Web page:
After a 1-3 start through the first month of the season, the Wisconsin Badgers won their fourth consecutive game on Saturday afternoon, 27-7 over the No. 9 Iowa Hawkeyes in Madison. In what could’ve been a lost season with such a poor start for a team with high expectations, the Badgers should be the favorites to win the Big Ten West heading into November.

Wisconsin would be favored to win each of its final four games right now and, if the Badgers run the table, they will get a shot at a conference championship. If Wisconsin finishes the job and returns to Indianapolis, it’s a major credit to the culture of the program because plenty of teams around the country would’ve let the early losses snowball into a complete mess of a season.

Instead, players continued to buy in, and Wisconsin (5-3 overall, 3-2 B1G) is second in the West, one game behind Minnesota.

Before we turn the page to next week’s matchup at Rutgers, let’s wrap up what we saw from the Badgers following their biggest win of the season.

Offense: B-

It was fairly evident heading into Saturday’s game that a turnover-free performance from the Badgers would result in a win. For as much criticism the Badgers rightfully receive for their struggles, Iowa’s offense is much worse as it has relied on short fields created by a high rate of turnovers. That is an unsustainable scoring method as we’ve seen the past two weeks, and Wisconsin put itself in great position by not turning the ball over for the first time this season.

True freshman running back Braelon Allen continues to be the star of Wisconsin’s offense, and he had another big day on the ground. Allen led the Badgers with 104 yards rushing on 20 attempts, and he is easily the more explosive back over Chez Mellusi, who carried 19 times for 48 yards.

Allen did not touch the ball from the 10:07 mark of the second quarter to the 8:01 mark of the third, and there is no reason to go a full quarter without giving Allen a carry. In the four games since he became a larger part of the offense, he has rushed for more than 100 yards in each game. The only issue has been fumbles, but he did not put the ball on the ground at all on Saturday.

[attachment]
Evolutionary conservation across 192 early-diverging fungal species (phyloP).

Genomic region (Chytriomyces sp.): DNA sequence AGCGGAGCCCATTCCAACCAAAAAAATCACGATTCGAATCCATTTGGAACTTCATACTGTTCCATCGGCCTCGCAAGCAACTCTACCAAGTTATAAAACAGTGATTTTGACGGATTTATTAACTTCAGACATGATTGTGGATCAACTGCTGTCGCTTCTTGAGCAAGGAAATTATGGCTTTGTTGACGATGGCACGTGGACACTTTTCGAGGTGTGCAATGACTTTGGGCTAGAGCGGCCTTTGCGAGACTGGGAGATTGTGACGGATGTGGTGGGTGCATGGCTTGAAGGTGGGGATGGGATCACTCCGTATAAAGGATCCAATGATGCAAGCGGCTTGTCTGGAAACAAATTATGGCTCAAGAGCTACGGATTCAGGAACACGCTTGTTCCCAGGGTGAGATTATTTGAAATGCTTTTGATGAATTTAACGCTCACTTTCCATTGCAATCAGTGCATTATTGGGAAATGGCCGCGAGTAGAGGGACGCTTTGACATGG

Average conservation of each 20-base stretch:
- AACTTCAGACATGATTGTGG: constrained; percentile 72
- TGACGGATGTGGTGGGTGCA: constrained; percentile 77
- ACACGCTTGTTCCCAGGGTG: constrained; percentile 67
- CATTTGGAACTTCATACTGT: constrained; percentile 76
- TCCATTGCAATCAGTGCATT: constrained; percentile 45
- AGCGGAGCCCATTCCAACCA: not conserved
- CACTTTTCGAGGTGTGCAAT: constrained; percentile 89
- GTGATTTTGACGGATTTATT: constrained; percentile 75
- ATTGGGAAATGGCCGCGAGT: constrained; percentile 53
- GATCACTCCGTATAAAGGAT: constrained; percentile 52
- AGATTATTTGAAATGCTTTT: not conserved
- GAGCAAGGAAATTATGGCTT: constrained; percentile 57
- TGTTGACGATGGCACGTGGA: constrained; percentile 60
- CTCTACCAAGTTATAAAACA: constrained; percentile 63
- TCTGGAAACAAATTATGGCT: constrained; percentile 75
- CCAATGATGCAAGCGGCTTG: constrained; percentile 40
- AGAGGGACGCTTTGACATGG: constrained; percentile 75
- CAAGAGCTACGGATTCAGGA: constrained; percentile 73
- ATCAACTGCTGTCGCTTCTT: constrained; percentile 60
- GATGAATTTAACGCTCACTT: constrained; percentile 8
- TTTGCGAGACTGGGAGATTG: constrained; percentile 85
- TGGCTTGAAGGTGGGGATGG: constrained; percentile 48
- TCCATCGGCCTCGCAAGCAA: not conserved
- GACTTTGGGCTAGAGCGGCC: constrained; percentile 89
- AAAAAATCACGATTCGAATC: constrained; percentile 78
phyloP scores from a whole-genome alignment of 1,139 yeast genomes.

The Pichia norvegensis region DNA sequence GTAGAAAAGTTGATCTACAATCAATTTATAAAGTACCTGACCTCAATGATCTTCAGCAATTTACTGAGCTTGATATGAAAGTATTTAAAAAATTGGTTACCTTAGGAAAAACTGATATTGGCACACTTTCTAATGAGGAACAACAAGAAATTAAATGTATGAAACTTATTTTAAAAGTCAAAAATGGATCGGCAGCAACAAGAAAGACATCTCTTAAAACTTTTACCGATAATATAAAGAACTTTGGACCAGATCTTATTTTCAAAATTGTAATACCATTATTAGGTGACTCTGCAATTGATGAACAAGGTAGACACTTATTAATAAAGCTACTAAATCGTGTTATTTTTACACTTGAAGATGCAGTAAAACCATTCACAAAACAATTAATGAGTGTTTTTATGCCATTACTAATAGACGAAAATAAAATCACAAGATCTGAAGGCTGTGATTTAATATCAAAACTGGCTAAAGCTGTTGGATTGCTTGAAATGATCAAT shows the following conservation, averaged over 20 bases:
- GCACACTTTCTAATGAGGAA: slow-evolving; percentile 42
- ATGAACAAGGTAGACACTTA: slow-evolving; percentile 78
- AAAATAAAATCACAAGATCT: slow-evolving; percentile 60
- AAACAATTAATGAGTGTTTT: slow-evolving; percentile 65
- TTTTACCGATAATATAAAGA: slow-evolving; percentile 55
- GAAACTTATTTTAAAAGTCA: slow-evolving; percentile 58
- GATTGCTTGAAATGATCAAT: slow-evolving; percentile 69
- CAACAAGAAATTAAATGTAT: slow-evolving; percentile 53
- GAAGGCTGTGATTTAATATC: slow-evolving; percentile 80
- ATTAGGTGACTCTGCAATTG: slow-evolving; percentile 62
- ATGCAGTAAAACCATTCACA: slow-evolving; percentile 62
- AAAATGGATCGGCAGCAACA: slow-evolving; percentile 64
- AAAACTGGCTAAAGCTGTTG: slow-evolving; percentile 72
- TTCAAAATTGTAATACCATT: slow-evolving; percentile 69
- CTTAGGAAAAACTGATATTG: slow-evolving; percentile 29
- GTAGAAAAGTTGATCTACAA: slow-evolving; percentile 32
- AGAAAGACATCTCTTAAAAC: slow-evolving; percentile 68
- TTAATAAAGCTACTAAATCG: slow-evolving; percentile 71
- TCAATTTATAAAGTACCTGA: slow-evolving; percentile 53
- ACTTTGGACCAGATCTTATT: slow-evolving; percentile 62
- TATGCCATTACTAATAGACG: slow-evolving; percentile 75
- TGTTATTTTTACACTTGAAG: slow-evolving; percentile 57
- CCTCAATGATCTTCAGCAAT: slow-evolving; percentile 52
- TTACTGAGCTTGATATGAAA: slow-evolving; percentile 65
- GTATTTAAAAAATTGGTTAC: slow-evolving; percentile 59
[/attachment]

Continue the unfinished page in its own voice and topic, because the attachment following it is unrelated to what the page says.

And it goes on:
The passing game showed signs of promise for the first time in a while early on especially on the second drive in which Graham Mertz completed all 5 pass attempts to different teammates for 52 yards. The drive was capped by a 4-yard touchdown to Jake Ferguson on 3rd and 1 for the first score of the game.

Mertz completed 10 of his first 12 passes for 90 yards and a touchdown before nine consecutive incompletions for another inconsistent performance from the passing attack. He finished 11 of 22 for 104 yards with a touchdown and has been effective on quarterback sneaks; he had two 1-yard TD runs against Iowa.

Wisconsin’s passing game is at its best when Danny Davis is involved. He is the Badgers’ best wide receiver, so it was encouraging to see Mertz go his way when Wisconsin needed a big play to extend the drive. Davis finished with 5 receptions for 59 yards.

The offense is being downgraded because it could’ve done a better job taking advantage of short fields. One drive started from the Hawkeyes’ 8-yard line but resulted in zero points. Another began from Iowa’s 18 that led to a field goal. The Badgers did take advantage of starting from the 1-yard line for one of Mertz’s touchdowns.

Defense: A

It seems like we’re saying the same thing about this Badgers defense following every game. Wisconsin has an elite front seven that only a few programs can match, and opponents are wasting a down whenever they run up the middle against the Badgers.

Wisconsin allowed just 24 rushing yards on 0.8 yards per carry, and Leo Chenal is developing into a star in a breakout season. The inside linebacker led the team with 9 tackles including 2 for loss and 0.5 sacks.

Wisconsin held Iowa QB Spencer Petras to 9 of 19 passing for 93 yards.

The Badgers came away with three turnovers, though two were unforced as Iowa botched a handoff and dropped a punt as Wisconsin recovered both. Nick Herbig had a big game with a forced fumble and 2.5 sacks.

When Wisconsin does not turn the ball over, it has a great chance to win thanks to how incredible the defense has been. Offenses will continue to struggle to go the length of the field and finish drives with touchdowns against this group.

Special Teams: B+

Collin Larsh made all three extra points and connected on field goals from 32 and 29 yards as his impressive season continued. The only blemish on special teams came on the opening kickoff, which Iowa returned to its own 45-yard line. But the Badgers forced a three-and-out.

Kickoff return coverage was never an issue after that, and Jack Van Dyke had two touchbacks on six kickoffs.

Punter Andy Vujnovich’s arms looked especially jacked on Saturday, and he added another impressive performance. Vujnovich sent six punts away for an average of 40.5 yards with three downed inside the 20-yard line, and Conor Schlichting punted one ball 36 yards. Travian Blaylock recovered a muffed punt, which led to a field goal.

Chimere Dike returned one kickoff 21 yards, and Dean Engram returned one punt for 6 yards in an uneventful day in the return game.